Joseph Adams was vice president of the United States and the way-out-in-front leader for the Demo-cratic Party's nomination for president the following year. "Joe and I have already talked about that. He says I can have anything I want, but he doesn't really mean it."
"I always thought Joe was a pretty sincere guy," Kate said.
"Oh, he is, and he was sincere with the half-dozen other guys he told the same thing. But I don't really have the foreign-policy credentials for State, and while I think I really could have Defense, I don't want it. I don't want to spend eight or even four years doing battle with both the military and Congress; the job killed James Forrestal and Les Aspin, and it's ground up a lot of others."
"What about Justice? Your work on the Senate Judiciary Committee should stand you in good stead for that."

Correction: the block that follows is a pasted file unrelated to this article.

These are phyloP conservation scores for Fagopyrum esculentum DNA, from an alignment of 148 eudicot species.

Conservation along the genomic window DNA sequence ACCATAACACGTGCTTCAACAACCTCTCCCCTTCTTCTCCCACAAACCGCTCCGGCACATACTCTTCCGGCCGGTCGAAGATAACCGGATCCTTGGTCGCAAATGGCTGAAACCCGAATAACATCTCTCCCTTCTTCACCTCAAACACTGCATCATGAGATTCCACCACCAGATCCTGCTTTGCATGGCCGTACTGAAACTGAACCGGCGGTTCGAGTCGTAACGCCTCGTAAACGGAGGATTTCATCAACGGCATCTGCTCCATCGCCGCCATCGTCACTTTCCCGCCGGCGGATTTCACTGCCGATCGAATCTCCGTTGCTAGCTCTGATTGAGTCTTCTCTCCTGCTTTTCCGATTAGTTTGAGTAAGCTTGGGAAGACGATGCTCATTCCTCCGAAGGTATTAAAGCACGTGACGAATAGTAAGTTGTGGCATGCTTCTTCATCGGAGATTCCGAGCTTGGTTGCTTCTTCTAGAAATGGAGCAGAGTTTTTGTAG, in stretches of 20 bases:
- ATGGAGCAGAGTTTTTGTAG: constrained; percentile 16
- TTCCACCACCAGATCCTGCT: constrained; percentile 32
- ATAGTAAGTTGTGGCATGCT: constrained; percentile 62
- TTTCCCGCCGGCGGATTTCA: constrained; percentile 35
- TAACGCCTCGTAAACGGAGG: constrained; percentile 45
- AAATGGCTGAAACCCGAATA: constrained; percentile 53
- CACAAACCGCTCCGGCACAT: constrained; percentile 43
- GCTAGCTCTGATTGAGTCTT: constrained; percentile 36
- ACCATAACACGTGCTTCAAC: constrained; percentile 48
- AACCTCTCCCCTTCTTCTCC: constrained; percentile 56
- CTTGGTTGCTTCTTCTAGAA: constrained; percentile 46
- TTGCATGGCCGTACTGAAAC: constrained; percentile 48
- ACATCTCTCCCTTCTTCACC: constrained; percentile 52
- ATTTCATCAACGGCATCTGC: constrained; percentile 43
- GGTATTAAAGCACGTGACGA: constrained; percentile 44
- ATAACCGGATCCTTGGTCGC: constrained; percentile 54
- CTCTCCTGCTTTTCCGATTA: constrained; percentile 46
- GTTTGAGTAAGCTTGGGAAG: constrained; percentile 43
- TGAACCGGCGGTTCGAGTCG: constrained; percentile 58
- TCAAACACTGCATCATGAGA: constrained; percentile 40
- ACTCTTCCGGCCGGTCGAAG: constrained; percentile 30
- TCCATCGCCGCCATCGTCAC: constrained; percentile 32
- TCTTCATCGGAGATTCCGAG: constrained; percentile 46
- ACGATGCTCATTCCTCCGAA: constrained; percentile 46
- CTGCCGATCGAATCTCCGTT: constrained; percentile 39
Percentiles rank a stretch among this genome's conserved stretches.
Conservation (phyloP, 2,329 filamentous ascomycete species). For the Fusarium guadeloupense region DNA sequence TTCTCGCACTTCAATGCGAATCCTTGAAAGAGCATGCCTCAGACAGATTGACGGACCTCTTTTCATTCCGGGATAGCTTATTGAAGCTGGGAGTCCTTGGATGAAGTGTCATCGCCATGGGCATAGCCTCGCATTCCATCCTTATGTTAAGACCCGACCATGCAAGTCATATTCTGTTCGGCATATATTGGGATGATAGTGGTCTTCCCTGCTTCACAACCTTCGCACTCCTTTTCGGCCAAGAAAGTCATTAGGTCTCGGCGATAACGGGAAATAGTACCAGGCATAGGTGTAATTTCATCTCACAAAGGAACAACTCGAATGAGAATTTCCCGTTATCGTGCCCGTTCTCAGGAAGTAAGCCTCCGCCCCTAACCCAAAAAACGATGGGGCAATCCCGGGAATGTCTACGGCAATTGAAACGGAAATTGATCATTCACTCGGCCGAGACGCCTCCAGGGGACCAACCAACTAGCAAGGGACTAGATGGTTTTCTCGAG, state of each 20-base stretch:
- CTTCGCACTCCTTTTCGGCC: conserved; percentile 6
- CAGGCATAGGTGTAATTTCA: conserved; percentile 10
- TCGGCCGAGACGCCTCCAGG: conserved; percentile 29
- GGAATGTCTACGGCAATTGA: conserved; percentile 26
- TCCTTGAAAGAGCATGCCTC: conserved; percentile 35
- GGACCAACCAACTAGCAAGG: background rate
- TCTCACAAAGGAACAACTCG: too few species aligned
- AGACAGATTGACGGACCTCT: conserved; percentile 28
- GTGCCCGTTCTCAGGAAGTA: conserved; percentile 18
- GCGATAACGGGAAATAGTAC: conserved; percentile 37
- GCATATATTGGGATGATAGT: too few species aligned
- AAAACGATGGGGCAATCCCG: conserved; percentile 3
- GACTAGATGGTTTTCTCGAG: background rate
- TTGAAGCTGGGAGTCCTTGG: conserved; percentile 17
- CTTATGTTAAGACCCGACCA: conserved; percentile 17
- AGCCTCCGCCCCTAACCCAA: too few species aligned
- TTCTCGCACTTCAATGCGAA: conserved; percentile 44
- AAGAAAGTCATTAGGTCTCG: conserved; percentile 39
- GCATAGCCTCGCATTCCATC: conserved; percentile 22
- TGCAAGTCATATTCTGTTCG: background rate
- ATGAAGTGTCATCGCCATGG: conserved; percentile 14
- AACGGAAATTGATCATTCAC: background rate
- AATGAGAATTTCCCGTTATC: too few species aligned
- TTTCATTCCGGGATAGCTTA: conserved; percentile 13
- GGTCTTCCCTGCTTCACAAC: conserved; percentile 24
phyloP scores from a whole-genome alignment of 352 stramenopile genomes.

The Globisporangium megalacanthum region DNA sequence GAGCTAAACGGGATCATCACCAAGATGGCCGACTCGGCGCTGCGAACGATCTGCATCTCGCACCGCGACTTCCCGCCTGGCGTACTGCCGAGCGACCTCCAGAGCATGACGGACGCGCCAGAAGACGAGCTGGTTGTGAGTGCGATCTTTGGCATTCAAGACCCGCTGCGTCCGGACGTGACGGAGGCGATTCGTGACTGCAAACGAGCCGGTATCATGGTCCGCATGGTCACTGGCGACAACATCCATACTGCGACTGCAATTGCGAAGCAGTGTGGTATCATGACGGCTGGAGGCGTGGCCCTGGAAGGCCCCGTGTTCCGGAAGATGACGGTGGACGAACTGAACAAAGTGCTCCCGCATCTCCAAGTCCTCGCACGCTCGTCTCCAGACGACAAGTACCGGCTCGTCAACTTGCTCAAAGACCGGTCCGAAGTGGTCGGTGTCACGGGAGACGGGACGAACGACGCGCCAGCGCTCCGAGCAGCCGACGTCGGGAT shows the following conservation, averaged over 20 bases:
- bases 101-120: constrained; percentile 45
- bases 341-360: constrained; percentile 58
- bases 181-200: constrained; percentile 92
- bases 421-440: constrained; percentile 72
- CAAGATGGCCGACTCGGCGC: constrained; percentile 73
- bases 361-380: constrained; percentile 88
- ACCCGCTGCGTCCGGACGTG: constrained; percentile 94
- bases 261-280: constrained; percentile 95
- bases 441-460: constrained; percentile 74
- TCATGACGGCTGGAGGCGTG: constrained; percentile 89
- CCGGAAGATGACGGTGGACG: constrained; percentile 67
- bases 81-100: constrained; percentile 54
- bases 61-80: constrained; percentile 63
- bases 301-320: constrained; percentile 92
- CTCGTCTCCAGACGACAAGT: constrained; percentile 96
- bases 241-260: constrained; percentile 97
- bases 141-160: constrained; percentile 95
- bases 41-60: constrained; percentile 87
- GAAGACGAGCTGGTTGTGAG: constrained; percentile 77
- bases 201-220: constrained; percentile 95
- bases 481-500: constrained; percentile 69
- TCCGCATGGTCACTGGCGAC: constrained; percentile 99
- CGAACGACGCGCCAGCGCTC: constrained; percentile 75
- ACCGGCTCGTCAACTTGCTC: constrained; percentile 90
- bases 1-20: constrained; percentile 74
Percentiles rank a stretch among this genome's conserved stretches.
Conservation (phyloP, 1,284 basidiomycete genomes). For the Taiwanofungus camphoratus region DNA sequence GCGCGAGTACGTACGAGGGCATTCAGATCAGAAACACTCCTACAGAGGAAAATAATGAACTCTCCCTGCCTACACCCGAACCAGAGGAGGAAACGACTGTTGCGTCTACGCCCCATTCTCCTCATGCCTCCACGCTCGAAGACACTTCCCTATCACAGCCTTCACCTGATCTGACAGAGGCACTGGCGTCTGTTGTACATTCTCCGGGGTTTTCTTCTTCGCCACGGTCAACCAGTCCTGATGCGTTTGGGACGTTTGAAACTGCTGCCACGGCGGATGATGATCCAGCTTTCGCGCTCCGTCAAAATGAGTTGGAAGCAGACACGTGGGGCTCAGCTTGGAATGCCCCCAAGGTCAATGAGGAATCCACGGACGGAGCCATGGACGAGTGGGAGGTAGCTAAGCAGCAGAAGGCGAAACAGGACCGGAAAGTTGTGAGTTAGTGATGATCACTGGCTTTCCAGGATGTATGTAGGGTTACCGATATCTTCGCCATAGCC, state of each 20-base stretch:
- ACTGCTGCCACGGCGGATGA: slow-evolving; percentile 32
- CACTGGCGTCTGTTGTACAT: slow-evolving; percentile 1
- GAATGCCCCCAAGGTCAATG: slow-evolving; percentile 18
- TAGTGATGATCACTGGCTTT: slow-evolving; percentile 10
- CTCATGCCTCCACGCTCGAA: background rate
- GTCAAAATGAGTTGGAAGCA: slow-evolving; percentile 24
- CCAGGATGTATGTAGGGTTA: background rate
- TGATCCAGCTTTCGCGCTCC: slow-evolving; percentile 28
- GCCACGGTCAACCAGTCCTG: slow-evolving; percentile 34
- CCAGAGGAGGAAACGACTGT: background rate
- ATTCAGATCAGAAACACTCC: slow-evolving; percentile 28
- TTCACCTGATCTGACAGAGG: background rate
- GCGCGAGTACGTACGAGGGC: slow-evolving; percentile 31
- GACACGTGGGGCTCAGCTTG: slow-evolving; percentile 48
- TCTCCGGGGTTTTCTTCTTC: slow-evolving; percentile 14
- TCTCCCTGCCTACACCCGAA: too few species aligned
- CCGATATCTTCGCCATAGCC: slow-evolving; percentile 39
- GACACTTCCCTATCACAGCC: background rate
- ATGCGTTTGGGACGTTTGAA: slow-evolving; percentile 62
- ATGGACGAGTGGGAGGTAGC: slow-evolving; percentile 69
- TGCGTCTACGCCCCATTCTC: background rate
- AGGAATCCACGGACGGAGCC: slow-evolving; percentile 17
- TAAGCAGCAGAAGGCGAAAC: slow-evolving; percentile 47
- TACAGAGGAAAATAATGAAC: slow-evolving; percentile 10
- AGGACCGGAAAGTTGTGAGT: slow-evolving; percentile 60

"I think I could have Justice, if I were willing to fight for it tooth and nail, and there's a real opportunity to do some good work there."
"I think I'll stay in the Senate. Georgia's got a Republican governor at the moment, and if I left, he'd get to appoint my replacement, and we don't want that. Also, if Joe's elected, three or four top senators will leave to join the administration, among them the minority leader, and I'd have a real good shot at that job. And if we can win the Senate back, then the job would be majority leader, and that is very inviting."
"It's the kind of job you could keep for the rest of your career," she said.
"But you don't want to spend the rest of your career in the Senate, do you?"
"You know I love the Senate."
"Will, you've been awfully closemouthed about this, but I know damned well you want to be president."
"One of these days, sure," Will replied.
"You mean after Joe has served for eight years?"
"I'd only be fifty-seven. Why not? I might even appoint you director of Central Intelligence."
"Yeah, sure," she said. "The world would fall on you."